On Thursday, 23 June, a national referendum will decide whether the UK remains a European Union member. Among his election campaign pledges in 2015, Prime Minister David Cameron promised a national vote and the people of Great Britain – England, Northern Ireland, Scotland and Wales – will determine whether it’s business as usual or if Britain will exit the EU, the so-called ‘Brexit’ option.
There is a general belief among financial institutions, among them Goldman Sachs, that Brexit will lead to an immediate fall in sterling value, perhaps as low as £1.15 to US$1.
In the UK’s business aviation sector, dramatic changes with global impact are likely to follow success in the Brexit camp; industry insiders at the British Business General Aviation conference in March were clearly considering their options for the turbulent times that may be ahead.
Speaking at a subsequent pre-EBACE briefing in April, James Dillon-Godfray, responsible for airport and business aviation development at London Oxford Airport, was clear in his thoughts for post-Brexit business.
Perhaps most significantly, with jet fuel sold in US dollars per US gallon, UK fuel prices are impacted when sterling weakens. Some economic predictions would see Brexit causing a 30% increase in UK jet fuel prices, or a premium of 50p per US gallon, potentially driving operators into mainland Europe.
This would come at a time when the industry was showing signs of stability and perhaps a little improvement. Ironically, among the ten fastest growing EU airports for bizjet traffic, two are in the UK – Biggin Hill and London Oxford. Of the top 20, six are British.
Thanks in no small part to London’s high-value property market, its bizav airports handle more than double the number of departures seen by Paris, Europe’s second busiest business aviation city. Should fuel prices rise and the property market waiver, business and VIP fliers could find themselves lacking the justification or need for regular UK visits.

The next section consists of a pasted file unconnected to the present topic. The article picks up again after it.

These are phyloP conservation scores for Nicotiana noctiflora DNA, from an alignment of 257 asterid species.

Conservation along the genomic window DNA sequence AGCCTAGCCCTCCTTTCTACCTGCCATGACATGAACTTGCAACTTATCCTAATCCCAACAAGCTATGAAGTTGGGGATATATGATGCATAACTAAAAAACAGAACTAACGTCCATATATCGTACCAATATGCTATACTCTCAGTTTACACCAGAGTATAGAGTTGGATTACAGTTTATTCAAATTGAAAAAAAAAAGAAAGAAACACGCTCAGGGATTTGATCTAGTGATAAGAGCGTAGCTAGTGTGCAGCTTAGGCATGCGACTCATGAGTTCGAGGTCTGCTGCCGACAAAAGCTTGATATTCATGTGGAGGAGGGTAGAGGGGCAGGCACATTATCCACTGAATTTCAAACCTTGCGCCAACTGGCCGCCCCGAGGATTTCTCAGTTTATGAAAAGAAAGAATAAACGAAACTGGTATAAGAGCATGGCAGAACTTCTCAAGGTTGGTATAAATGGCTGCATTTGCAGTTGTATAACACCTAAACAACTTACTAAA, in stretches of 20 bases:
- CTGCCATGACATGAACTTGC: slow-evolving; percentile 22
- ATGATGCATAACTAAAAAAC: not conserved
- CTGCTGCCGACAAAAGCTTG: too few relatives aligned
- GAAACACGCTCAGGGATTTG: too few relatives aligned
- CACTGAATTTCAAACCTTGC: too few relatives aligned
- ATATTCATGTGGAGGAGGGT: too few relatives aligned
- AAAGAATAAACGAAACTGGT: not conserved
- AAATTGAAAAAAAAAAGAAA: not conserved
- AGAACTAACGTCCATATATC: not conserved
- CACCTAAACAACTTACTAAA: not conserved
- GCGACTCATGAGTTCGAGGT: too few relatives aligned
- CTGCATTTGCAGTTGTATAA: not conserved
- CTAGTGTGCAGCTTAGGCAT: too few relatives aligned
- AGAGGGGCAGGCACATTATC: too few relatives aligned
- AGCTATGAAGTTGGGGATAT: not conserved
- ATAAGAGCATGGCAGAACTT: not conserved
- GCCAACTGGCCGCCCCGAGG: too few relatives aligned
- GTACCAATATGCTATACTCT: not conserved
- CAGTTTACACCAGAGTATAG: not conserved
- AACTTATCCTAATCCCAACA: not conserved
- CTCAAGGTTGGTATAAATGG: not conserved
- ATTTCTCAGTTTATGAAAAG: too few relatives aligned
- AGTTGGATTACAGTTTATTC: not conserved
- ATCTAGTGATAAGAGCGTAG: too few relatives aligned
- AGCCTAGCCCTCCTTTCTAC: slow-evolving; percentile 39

Again taking Oxford as an example, 95% of its 783 bizav departures in 2015 were to EU destinations, although of those, 40% were domestic flights. A non-EU Britain’s place in the European aerospace environment has yet to be defined, but even the reintroduction of complex immigration procedures would impact business operators, denying them the great bizav benefit – convenience.
On a grander scale, would the UK remain an EASA member? Industry experts suggest yes, but perhaps without the influence to contribute to policy. There are also questions about overflight rights for European aircraft using UK airspace on transatlantic routes.
Oxford Airport’s Dillon-Godfray also says trouble could be ahead for UK-registered business aircraft and domestic business flying.
Of around 620 fixed-wing business aircraft based in the UK, approximately 290 are on the UK ‘G’ registry and, he suggests: “UK operators may find a transition to EU registers/AOCs beneficial for oversight, tax regimes, access, cross-border simplicity, employment terms, aircraft resale and acquisition, import, export and so on.” The result could be a significant move of bizav operations to the Continent.
Considering domestic traffic, with more than half the UK’s based fixed-wing bizav fleet registered outside the country, it’s inevitable that in 2015 a large proportion of its domestic AOC bizjet traffic – 42% – was on non UK-registered aircraft. Would these be cabotage flights post-Brexit, he asks?
There must be some good news for bizav in a post-EU Britain? Dillon-Godfray believes there’s at least one piece. A weaker pound could tempt European operators to UK MROs, where they would benefit from high-quality work at cheaper rates.
This is little doubt that the industry sees Brexit as a bad move. In reality, the London property market is likely to recover or perhaps feel little effect, and there will always be Ascot, the British Grand Prix and the Goodwood Festival of Speed, all of them powerful revenue generators for UK business and VIP operations. But the outlook for the regular traveller, using business or VIP aviation day-to-day is less certain. Depending on the 23 June vote, bleak times could lay ahead.